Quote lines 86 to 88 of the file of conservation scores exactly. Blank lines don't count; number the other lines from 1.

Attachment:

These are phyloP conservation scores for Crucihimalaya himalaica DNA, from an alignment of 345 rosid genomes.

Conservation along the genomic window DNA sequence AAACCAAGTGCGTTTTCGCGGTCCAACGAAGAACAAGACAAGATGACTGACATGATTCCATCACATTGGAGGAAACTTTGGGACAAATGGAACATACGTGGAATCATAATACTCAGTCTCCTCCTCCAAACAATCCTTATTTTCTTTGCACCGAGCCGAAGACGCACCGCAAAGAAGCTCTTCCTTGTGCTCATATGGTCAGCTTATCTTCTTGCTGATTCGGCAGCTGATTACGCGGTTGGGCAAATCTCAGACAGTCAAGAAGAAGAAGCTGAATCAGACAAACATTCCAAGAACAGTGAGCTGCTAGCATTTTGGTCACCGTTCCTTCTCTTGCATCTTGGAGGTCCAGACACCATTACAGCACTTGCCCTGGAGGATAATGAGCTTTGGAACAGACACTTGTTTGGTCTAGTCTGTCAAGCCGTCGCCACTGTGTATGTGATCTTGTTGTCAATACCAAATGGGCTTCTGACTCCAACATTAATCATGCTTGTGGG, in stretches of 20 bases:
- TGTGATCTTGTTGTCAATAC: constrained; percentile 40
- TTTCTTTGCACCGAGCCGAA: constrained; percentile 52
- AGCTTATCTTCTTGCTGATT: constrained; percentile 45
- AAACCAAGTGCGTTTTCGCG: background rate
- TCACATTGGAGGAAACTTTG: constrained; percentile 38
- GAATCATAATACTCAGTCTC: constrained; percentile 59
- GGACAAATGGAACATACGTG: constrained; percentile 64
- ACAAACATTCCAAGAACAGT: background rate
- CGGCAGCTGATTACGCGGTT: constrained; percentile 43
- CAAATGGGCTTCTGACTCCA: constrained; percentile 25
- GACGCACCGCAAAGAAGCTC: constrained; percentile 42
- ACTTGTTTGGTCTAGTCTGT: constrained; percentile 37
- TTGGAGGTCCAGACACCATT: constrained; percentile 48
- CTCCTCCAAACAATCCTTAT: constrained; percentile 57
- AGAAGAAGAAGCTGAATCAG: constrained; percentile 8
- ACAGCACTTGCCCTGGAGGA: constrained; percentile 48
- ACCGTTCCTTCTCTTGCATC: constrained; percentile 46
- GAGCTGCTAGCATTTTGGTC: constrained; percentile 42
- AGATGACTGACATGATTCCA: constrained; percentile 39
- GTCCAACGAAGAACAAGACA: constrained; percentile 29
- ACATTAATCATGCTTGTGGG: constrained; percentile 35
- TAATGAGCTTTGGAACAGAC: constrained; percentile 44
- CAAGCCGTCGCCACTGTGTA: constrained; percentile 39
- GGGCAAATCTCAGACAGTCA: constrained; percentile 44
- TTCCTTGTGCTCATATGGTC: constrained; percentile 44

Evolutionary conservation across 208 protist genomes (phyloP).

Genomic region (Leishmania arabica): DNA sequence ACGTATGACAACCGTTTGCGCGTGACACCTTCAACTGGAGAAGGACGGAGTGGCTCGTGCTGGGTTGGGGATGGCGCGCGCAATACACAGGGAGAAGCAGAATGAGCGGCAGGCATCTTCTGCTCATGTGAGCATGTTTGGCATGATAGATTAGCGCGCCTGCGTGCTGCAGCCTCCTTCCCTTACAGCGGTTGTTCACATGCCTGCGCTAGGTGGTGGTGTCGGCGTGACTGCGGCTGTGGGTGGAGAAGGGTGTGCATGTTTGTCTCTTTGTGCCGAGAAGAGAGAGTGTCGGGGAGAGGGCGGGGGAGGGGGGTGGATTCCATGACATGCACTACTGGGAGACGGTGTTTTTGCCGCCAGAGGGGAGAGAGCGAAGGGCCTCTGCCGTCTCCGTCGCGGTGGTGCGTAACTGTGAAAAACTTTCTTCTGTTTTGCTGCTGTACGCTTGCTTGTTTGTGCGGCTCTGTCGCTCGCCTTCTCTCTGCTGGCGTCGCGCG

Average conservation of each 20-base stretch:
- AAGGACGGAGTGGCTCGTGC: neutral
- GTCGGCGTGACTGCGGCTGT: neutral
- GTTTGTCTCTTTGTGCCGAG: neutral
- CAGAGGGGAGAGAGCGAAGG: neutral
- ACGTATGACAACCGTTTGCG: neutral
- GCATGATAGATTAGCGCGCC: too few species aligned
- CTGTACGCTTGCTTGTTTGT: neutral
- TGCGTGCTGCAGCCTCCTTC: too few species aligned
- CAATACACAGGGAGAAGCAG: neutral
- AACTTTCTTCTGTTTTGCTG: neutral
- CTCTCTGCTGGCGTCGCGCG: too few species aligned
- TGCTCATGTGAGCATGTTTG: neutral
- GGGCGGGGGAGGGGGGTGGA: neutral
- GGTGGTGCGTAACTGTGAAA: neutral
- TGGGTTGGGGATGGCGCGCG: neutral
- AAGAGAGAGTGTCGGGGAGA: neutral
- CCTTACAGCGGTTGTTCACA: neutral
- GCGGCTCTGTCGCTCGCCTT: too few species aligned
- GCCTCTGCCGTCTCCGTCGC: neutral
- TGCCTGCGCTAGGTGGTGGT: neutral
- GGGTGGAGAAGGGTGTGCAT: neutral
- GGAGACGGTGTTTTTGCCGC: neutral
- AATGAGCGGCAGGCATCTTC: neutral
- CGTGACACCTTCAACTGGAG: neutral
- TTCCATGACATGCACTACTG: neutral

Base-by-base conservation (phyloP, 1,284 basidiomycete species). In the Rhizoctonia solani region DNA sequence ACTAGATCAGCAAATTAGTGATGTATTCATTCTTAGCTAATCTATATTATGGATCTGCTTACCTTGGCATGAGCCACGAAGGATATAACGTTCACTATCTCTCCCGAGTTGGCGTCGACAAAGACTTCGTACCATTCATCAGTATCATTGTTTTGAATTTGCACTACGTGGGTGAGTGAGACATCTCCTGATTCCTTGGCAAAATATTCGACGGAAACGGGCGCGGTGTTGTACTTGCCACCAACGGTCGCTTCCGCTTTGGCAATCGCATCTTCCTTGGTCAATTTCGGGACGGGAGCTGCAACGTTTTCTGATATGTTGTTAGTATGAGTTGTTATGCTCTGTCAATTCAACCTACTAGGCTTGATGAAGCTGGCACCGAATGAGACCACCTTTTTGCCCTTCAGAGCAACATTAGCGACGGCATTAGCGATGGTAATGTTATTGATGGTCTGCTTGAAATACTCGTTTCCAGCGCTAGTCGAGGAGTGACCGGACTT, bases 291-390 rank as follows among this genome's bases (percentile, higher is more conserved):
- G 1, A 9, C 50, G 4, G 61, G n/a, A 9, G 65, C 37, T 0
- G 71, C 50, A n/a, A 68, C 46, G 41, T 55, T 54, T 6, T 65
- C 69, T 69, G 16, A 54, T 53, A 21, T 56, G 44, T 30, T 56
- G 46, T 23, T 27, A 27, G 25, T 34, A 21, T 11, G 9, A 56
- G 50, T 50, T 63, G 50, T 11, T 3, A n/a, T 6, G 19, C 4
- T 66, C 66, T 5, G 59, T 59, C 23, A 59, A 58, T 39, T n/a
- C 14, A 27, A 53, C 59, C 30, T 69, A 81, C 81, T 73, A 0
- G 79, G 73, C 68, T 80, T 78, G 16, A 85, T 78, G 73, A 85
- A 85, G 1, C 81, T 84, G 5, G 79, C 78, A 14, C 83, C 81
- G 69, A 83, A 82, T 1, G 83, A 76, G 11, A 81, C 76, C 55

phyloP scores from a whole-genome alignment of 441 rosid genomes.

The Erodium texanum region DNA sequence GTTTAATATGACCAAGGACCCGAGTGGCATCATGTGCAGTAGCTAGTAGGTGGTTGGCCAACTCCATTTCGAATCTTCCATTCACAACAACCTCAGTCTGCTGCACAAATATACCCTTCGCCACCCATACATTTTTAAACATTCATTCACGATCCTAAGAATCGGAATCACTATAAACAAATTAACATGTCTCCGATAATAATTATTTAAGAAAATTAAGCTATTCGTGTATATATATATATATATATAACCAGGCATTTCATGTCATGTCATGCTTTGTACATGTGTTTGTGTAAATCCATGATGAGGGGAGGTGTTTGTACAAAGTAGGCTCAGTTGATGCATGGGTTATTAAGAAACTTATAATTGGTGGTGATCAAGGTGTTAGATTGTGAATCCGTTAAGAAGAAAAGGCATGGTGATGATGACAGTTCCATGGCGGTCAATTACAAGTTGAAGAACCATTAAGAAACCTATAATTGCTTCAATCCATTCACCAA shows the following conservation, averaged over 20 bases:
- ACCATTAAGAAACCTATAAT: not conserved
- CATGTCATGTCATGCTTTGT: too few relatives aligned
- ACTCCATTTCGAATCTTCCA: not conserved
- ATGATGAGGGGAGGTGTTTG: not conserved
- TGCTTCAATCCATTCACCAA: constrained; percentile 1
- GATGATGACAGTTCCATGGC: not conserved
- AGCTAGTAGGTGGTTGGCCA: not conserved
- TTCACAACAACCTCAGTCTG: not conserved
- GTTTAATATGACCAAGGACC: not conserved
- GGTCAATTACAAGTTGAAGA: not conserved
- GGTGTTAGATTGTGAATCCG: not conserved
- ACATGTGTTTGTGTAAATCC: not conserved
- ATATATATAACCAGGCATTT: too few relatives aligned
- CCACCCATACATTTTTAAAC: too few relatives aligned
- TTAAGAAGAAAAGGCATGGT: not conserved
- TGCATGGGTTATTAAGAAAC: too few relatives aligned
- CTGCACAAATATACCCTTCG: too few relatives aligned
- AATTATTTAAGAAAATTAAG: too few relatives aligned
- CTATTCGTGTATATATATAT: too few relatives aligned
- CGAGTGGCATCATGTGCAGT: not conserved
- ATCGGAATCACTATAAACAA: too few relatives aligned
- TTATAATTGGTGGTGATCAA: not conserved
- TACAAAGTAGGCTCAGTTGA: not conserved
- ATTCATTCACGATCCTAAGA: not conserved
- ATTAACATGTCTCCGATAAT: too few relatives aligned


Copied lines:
- AATTATTTAAGAAAATTAAG: too few relatives aligned
- CTATTCGTGTATATATATAT: too few relatives aligned
- CGAGTGGCATCATGTGCAGT: not conserved